Eventually, most terrorist and guerrilla groups are defeated by governments or gradually die off - sometimes becoming political parties, democratically participating in the non-violent governance of their states. Yet some terrorist and guerrilla groups maintain military capabilities, using violence and democratic participation simultaneously. Here, Krista E. Wiegand examines the different political strategies that Islamist terrorist and guerrilla groups use to achieve their political objectives. Focussing on Hezbollah in Lebanon and Hamas in Palestine, Wiegand skilfully reveals the factors that determine why Islamist militant groups become involved in governance as political parties, how mainstream governments may or may not accept them as legitimate, why some groups like al- Gama'a al-Islamiya in Egypt renounce guerrilla tactics, and how some groups govern whilst employing political violence. Bombs and Ballots is a valuable contribution to the study of state-society relations in the Middle East, exposing the blurred line between terrorist activity and governance.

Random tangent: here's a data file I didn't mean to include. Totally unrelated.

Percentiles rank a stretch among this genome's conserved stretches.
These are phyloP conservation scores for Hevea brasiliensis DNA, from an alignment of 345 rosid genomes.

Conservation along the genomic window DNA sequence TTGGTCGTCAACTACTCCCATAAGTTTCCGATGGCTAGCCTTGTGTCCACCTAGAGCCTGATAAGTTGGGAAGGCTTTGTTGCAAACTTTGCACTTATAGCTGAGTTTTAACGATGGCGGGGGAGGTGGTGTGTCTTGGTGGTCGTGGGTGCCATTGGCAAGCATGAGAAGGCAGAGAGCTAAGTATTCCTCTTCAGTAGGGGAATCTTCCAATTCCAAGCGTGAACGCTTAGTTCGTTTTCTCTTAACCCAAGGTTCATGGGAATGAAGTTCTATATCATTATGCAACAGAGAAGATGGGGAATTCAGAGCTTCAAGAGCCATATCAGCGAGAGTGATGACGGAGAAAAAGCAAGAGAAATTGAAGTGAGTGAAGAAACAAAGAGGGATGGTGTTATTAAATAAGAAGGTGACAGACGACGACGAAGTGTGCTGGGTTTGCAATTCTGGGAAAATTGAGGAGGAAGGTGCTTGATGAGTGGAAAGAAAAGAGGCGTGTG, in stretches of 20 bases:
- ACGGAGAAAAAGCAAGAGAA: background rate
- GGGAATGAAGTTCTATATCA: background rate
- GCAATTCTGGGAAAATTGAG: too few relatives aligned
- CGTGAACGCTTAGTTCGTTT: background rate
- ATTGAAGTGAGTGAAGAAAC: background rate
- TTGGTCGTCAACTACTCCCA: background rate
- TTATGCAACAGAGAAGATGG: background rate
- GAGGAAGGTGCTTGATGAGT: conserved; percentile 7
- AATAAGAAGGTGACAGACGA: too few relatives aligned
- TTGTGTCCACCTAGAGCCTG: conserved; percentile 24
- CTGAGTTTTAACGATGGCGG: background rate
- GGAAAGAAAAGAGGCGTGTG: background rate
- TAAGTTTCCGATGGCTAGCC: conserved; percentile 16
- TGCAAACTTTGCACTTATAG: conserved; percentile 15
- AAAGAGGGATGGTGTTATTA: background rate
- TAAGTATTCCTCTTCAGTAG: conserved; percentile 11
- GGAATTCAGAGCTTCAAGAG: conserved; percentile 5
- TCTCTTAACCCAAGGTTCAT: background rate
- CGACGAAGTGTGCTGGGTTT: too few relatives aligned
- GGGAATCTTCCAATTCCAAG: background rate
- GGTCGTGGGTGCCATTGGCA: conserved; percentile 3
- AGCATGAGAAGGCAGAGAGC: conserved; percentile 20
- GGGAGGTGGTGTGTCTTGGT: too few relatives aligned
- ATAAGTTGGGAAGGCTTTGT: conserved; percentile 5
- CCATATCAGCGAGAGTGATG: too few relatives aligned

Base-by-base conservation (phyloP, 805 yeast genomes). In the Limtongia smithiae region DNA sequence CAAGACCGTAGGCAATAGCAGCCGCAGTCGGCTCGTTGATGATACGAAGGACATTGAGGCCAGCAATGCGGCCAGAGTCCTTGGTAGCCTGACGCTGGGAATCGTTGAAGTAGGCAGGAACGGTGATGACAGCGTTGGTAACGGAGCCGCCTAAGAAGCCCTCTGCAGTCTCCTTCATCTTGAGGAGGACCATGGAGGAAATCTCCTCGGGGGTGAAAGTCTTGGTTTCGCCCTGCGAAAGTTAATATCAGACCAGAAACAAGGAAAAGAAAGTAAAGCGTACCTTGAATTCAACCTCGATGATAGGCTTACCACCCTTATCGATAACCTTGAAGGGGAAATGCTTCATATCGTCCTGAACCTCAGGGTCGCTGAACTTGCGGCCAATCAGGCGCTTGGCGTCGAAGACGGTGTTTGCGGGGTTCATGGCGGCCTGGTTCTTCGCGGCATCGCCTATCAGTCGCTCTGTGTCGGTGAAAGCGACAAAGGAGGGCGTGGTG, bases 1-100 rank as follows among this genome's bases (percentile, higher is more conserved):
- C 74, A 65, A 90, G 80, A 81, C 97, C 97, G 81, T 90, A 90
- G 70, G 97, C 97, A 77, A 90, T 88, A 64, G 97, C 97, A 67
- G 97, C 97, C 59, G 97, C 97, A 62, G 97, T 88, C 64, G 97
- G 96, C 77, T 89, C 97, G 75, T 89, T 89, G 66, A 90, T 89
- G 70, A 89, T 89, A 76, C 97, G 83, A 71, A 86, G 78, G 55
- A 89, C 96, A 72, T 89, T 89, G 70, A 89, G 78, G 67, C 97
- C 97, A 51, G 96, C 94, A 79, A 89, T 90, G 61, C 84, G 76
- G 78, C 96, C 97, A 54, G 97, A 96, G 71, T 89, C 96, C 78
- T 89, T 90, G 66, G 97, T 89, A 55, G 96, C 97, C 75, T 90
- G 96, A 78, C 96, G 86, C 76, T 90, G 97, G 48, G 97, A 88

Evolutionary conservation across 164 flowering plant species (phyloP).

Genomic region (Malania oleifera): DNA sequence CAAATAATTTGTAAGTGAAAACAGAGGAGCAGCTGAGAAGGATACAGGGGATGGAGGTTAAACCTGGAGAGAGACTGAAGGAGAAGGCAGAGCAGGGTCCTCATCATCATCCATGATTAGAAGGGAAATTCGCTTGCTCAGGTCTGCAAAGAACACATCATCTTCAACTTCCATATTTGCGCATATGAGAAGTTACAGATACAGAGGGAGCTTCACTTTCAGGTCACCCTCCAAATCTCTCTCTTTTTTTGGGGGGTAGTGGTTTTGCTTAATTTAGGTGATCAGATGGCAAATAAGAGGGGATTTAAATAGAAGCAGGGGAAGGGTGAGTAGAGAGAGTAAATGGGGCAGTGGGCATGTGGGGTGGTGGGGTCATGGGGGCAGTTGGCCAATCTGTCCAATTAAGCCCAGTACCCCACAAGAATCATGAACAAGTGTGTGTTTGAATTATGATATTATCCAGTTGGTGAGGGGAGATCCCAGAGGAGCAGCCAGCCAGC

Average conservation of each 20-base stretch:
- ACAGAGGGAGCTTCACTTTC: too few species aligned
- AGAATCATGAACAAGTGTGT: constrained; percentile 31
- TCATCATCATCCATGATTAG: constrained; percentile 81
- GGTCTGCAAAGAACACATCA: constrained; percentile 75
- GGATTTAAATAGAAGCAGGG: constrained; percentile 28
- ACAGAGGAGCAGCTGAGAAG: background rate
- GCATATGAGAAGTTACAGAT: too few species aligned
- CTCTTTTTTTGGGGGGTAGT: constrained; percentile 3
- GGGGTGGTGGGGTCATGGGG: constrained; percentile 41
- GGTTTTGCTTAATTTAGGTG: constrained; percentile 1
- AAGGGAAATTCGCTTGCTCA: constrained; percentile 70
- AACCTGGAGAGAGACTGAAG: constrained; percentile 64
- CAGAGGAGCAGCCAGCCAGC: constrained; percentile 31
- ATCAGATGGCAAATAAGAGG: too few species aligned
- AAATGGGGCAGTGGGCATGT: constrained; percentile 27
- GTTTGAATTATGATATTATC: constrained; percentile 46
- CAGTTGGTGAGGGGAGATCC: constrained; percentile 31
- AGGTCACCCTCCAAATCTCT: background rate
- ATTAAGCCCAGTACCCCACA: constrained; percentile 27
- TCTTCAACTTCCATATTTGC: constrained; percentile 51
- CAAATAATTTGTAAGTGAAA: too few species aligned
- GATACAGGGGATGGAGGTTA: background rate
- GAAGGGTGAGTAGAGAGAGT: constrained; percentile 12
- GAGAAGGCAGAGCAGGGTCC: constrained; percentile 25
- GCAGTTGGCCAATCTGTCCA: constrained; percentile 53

'This perceptive study by Wiegand argues that movements using guerrilla/terrorist tactics can become "legitimate political parties."...This is a solid scholarly study. It is highly readable and accessible to a wide range of readers...The volume will occupy a significant place in the literature not just on Islamist movements but more broadly on political violence and democratization. Summing Up: Recommended. All readership levels.' Choice 'In this engaging and meticulously researched book, Wiegand sheds light on two critical themes in the study of Middle Eastern countries and the larger Muslim world: democratic reform and political violence. Showing movements like Hamas and Hezbollah to be complex, rational actors that strategically blend their use of violent and non-violent tactics, Wiegand moves the discussion beyond its too limited characterization of Middle Eastern political actors as either violent radicals or peaceful reformers. A useful tool for students, scholars and members of the policy community alike'. James A. Piazza, University of North Carolina at Charlotte, USA